1. Oh, what a wonderful list! Thank you for sharing it with us, and for the encouragement and the challenge that I received from reading it. God bless you with increasing wisdom in managing your health, and with comfort and healing for all that you’ve been through.

  2. I loved the honesty and helpfulness of your list! I just came across YNAB recently and now again in your post. I think the Lord is trying to give me a hint. 2023 was a year of cancer and the loss of my husband but I know God has lots of changes and good things in store for me in 2024.

  3. Christy, You are a gifted beyond measure writer ✍️! I held on to your every word, not to mention your beautiful & honest testimony! I see so many books in your future blessing & encouraging others! Thank you for helping me to grow in my understanding of what others may be going through????????

  4. Corene Finley says:

    Oh Christy, I almost feel like we may be kindred spirits lol… well I guess actually we are since we are technically sisters in Christ lol. I won’t go into all the details because they aren’t really important other than to say we’ve dealt with a painful 5 yr estrangement from our oldest son and family… not the first time and certainly not by any choice of ours but it’s def been the longest period he’s initiated. The first couple of years were my darkest ones I’ve ever faced in my 66 yrs of life but the Lord used those years to grow and strengthen and mature my faith more than any other time in my 50 yr journey with Him. We’re no where near done with this but the Lord has proven himself able to carry us through and has taught us to trust Him, accept that the battle is His and to enjoy every minute of this life He’s given us. I also implemented some of the same changes you did! I heartily second your statements on magnesium in particular. Hang in there, sister… as my mom used to say… This too shall pass… and remember one day He will make all things right…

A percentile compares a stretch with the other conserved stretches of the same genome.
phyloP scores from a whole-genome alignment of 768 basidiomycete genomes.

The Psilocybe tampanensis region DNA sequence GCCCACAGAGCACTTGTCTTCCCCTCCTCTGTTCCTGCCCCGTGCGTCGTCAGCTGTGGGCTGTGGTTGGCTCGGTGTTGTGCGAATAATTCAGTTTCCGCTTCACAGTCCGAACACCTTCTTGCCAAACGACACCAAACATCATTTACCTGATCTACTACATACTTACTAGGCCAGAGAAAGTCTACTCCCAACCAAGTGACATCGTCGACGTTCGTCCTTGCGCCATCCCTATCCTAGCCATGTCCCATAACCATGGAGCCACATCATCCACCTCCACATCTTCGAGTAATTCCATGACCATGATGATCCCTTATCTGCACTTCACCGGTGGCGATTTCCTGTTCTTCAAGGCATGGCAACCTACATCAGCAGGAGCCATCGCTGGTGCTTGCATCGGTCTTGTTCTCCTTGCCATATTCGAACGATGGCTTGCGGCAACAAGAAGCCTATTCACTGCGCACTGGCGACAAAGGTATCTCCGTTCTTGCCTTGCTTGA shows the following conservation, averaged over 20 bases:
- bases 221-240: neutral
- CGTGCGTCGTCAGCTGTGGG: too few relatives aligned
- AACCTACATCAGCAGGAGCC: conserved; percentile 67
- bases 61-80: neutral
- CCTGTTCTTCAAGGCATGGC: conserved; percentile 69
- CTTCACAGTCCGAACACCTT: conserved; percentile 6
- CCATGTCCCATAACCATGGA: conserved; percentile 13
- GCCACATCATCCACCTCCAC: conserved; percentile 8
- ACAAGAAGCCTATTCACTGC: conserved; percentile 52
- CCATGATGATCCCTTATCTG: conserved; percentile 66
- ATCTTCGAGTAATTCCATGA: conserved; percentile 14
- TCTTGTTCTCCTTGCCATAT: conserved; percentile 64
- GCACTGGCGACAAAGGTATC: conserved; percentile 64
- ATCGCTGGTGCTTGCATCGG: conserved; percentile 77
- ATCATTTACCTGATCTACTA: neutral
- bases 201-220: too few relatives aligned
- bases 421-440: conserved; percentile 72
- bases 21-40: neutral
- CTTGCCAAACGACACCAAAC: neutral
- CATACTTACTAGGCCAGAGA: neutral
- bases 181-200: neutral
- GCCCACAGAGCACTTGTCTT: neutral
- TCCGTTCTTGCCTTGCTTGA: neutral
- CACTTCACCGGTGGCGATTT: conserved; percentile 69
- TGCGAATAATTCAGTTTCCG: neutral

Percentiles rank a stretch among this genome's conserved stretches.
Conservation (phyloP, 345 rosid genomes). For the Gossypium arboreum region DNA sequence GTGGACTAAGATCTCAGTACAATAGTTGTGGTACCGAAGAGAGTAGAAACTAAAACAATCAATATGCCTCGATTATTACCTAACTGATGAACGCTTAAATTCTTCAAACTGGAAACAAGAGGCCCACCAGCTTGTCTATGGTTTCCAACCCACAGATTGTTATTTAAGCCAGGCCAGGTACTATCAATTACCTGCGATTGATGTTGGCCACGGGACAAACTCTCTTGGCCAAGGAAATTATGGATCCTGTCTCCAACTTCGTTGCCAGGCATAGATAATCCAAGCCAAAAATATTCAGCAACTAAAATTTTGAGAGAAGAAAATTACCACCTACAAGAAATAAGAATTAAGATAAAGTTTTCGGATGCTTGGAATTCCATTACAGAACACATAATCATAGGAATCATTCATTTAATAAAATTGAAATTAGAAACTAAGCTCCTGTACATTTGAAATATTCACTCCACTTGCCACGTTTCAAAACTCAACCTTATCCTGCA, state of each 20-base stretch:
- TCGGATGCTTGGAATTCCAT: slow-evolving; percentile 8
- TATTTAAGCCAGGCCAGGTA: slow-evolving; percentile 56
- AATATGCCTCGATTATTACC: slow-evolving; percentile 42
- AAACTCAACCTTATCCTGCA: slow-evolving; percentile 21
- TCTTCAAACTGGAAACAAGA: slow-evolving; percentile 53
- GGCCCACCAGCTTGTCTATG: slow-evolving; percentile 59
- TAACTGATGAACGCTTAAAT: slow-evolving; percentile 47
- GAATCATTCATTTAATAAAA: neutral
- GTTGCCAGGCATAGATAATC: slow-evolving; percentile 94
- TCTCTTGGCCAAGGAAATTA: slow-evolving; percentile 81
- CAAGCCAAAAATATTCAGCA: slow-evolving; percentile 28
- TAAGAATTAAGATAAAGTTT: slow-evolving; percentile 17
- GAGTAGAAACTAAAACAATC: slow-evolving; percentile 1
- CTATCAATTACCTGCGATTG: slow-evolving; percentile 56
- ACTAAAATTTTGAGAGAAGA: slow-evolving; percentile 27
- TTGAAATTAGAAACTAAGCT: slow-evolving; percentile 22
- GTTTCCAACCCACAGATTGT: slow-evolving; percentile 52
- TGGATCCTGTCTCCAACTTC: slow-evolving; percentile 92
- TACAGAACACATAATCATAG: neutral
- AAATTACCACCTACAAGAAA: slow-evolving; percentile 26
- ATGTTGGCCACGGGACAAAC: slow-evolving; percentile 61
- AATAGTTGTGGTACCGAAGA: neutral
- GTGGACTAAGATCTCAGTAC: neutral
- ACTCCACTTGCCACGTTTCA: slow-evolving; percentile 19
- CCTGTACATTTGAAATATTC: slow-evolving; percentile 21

1. I’m sorry to hear of your pain and at the same time glad to hear your testimony of the Lord carrying you. That’s encouraging.

  5. Lindsey Norman says:

    I love these intentional efforts to be healthy and well in mind, body, and spirit. Inviting God into everything with awareness, truly simplifying and savoring God’s foundations of creation. It’s awesome. I have wrestled with the reflection on the journal. I have 30 years of journal stacked up. I hope they will one day see that I was human. I wrestled. I made terrible choices. I lived and learned. Grace was evident through it all and maybe they will see an awesome story of redemption. I hope and pray the same for you as well. Happy new year.

    1. Wow -30 years of journals! I’m just a beginner compared to you. Happy New Year. 🙂

  6. Linda Evans says:

    I love reading your ups and downs and Relating to a lot of your health concerns and remedies. We have changed a lot of our eating habits. Fat is good for your brain! Sugar makes you fat and cancer thrives on sugar (not fat). Love you sweet neighbor. Linda E

    1. It’s exciting to be making good changes in my 50’s and seeing positive benefits. I don’t ever want to have that “can’t teach an old dog new tricks” mentality. Love you, friend!

  7. Fantastic encouragement for me. Thank you!

  8. Thanks for sharing this list! I too need to work on being a better version of myself with small changes like you do here. Blessings